Split never comes together
Movie review: Split
James McAvoy's over-the-top performance as a man with multiple personalities lends M. Night Shyamalan's tediously self-conscious thriller a hint of fun
Julieta is a thing of beauty
Movie review: Julieta
Pedro Almodóvar's 20th feature film finds female beauty deep within the creases of profound loss as we watch two women bear the burden of being Julieta
Hidden Figures blasts into racist past
Movie Review: Hidden Figures
Theodore Melfi's quest for the stars has all the rights cogs and gears as it features Taraji P. Henson, Octavia Spencer as Janelle Monáe mathemeticians playing a big role in the early days of NASA, but even with Kevin Costner's booster rocket, the voyage feels mechanical
Bringing up Babies: Top Ten movies of 2016
Movies: Top Ten 2016
Some say Donald Trump won the Presidency playing to childish insecurity and name-calling, but the annual box-office derby also proved a public appetite for adolescent entertainments. Film Critic Katherine Monk breaks down the top-ten money earners, and offers her own take on the year's best.
By Katherine Monk(Published Jan. 2, 2017)The political arena wasn’t the only place where childhood behaviours prevailed in 2016. Movie theatres also played to our apparent desire for less-sophisticated, over-simplified entertainments.It was the year the Mouse House roared: The Walt Disney Company was responsible for five of the year’s top ten earners worldwide, for a record haul of $4.829 billion - just a little under half the cumulative worldwide gross of $11.3 billion.Disney raced to the pinnacle of a relatively static box-office heap with titles that included the top-earning Captain America: Civil War ($1.153B), Finding Dory ($1.027B), Zootopia ($1.023B), The ...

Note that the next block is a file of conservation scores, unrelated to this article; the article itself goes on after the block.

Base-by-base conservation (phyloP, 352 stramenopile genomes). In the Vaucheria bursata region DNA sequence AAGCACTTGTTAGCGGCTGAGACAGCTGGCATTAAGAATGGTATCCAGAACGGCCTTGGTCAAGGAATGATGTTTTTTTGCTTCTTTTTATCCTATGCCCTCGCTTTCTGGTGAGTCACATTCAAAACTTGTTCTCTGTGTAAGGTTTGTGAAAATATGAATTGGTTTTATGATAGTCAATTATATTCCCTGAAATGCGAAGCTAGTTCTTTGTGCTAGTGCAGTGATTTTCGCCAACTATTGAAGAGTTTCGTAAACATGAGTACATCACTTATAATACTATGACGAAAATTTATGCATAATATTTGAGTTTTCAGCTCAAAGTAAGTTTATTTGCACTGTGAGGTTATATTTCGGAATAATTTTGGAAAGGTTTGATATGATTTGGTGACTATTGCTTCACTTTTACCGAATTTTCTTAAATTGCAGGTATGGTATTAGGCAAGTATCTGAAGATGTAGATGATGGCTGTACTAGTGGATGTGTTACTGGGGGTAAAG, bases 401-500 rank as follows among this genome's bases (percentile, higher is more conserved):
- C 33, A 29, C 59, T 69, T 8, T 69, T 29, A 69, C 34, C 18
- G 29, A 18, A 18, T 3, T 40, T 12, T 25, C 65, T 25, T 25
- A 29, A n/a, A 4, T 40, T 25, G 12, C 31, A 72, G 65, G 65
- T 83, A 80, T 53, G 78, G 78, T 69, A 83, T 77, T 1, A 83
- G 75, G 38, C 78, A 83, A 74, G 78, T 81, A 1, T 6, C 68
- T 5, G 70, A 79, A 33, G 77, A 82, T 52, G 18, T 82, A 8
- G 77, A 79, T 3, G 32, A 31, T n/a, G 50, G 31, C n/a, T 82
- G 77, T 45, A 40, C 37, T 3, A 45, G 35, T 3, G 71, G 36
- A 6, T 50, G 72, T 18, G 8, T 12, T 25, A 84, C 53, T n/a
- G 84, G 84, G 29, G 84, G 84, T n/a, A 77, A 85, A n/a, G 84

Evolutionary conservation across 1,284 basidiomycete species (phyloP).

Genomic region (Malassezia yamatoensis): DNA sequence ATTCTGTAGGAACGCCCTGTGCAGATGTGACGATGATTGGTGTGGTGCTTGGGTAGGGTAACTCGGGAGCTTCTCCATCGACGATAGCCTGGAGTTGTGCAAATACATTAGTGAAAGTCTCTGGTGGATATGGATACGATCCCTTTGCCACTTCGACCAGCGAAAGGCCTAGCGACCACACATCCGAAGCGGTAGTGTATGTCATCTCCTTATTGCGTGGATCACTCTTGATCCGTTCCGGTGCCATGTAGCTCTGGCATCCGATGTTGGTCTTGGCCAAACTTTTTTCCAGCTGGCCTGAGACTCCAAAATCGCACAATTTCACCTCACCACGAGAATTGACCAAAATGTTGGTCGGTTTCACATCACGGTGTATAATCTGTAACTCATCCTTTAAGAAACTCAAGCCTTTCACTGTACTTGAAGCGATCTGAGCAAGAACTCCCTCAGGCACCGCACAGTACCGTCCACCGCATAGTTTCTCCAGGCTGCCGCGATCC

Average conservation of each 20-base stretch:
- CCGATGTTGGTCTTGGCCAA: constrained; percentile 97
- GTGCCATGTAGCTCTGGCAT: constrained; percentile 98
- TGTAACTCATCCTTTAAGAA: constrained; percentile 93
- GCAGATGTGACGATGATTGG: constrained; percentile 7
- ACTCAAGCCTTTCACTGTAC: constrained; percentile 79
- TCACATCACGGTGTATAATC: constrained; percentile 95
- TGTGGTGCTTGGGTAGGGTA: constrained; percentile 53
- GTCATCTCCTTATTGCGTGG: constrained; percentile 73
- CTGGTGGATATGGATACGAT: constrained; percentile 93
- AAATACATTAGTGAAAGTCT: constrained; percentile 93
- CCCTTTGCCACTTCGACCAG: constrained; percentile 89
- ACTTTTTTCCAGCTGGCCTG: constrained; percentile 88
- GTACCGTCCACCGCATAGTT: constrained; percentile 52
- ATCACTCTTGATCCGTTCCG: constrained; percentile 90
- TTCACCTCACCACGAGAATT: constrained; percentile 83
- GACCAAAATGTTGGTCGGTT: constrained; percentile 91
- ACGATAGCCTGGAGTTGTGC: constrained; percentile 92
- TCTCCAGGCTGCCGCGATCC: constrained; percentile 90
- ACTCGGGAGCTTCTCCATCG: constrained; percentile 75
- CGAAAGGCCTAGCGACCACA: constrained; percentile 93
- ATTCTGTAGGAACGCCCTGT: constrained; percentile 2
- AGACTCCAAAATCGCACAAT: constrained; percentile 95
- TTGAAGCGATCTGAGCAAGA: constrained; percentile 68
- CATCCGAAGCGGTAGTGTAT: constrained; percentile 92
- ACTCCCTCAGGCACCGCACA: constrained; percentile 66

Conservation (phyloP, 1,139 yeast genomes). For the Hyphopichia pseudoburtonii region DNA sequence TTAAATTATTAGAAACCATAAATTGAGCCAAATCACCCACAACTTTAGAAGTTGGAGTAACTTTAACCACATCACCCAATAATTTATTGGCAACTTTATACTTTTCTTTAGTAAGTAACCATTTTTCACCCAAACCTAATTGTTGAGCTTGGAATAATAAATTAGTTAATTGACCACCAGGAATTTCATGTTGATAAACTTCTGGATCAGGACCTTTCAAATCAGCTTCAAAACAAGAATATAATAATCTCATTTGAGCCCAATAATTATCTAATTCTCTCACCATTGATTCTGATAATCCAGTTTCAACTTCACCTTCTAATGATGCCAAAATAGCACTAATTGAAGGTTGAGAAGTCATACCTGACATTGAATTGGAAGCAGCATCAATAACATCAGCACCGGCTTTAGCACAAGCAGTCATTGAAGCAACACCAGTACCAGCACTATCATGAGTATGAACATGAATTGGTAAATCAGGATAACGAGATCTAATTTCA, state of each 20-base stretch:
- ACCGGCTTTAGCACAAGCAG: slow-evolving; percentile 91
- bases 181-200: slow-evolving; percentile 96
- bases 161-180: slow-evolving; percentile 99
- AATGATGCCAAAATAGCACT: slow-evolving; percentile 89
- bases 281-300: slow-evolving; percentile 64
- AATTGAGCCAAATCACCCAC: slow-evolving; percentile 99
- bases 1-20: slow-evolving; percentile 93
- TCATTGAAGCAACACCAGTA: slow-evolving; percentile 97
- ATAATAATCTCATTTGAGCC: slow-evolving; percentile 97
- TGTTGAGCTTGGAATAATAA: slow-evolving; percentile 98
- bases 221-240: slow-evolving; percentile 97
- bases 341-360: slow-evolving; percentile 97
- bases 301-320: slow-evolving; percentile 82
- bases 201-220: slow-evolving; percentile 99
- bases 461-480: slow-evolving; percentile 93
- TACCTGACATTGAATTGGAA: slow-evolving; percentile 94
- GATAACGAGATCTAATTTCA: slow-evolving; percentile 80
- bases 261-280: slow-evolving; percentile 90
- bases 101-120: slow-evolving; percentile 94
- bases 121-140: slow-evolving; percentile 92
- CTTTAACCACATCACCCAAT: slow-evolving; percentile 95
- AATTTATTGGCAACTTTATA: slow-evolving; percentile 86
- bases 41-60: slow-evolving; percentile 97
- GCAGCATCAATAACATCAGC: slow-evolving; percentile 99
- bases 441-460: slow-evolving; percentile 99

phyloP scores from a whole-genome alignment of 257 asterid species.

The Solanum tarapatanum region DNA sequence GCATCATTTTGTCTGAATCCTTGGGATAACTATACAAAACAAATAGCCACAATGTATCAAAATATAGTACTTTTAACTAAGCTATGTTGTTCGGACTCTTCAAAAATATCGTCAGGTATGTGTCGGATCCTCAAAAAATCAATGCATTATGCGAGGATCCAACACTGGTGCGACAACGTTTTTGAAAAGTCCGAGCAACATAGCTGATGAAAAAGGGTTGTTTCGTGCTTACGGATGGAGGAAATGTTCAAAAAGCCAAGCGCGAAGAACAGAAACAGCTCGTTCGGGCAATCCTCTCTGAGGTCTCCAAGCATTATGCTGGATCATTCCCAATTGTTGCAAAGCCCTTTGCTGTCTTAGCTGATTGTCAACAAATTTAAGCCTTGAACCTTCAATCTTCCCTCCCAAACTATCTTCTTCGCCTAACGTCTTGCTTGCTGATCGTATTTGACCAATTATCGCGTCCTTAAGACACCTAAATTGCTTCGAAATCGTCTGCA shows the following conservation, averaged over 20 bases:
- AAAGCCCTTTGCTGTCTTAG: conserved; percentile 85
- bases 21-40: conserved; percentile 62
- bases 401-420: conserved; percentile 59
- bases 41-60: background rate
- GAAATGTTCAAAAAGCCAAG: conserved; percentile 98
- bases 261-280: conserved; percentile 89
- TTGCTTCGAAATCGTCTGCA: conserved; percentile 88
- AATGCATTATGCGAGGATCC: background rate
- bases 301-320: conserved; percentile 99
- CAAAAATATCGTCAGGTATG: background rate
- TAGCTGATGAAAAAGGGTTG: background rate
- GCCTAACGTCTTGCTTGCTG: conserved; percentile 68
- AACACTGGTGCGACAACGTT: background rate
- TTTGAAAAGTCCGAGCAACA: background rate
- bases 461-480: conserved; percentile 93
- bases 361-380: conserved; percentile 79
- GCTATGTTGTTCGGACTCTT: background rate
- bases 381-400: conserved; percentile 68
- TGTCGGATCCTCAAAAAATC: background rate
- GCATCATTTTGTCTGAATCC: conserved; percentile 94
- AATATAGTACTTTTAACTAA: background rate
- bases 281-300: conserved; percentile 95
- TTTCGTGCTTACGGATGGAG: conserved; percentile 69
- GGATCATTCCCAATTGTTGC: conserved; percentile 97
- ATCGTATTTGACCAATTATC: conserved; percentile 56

Little Lion has a big roar
Movie review: Lion
Dev Patel and Sunny Pawar bring the true story of Saroo Brierley's quest for home to the big screen with empathy and intimate emotional truth
John Madden hits home with Miss Sloan
Interview: John Madden on Miss Sloane
The director of Shakespeare in Love says casting Jessica Chastain as a shrewd, morally ambiguous D.C. lobbyist was the best way to expose the ugliness of modern politics
By Katherine Monk
WHISTLER, BC – John Madden doesn’t want to get bogged down by the F-word: Feminism has so much ancillary luggage, too many awkward hard edges to cram into the narrative anchovy tin called a feature film.Yet, Miss Sloane, the latest film from the Academy Award-nominated director of Shakespeare in Love points a laser beam at the modern female experience. A D.C.-set (Toronto-shot) thriller starring Jessica Chastain as the title character, Miss Sloane offers a close-up view of the lobbyist’s reality.Watching from a slightly distanced perspective, the viewer picks up the trail of professional lobbyist Elizabeth Sloane just as she embarks on a career move that will change her life forever.Madden was reluctant to give away too many details about his ...
Tatiana Maslany, Tom Cullen fire up first-timer
Interview: Joey Klein on The Other Half
In a world full of malaise, misanthropy and unmitigated sorrow, first-time filmmaker Joey Klein says he wants to hold up a funhouse mirror to ambient pain
By Katherine Monk
(November 30, 2016) Joey Klein is what you’d call a ‘late bloomer.’When he was a kid growing up in Montreal, he assumed he’d become a doctor like his father. He ended up in McGill management school instead, and hated it. So he headed to New York City at the age of 25 to study acting, a career he pursued with success, landing roles in American Gangster and 12 Monkeys -- to name a few.Yet, he craved a bigger challenge still. He had a hankering to address the ambient angst of modern experience – without exploiting Hollywood trope – so he started writing. And now, just a year shy of his 40th birthday, he's making his directorial debut with the theatrical release of The Other Half.“Originally, it was a story about grief… and about grief over time. ...
Fantastic Beasts found but the magic is missing
Movie review: Fantastic Beasts and Where to Find Them
Eddie Redmayne unpacks some familiar plays for sympathy as a magical brand of Dr. Doolittle in an undeniably disappointing Harry Potter prequel
Arrival proves mind-altering
Movie review: Arrival
Denis Villeneuve's latest may look like a simple first-contact story, but it goes much deeper as it questions the linear nature of time and the role of language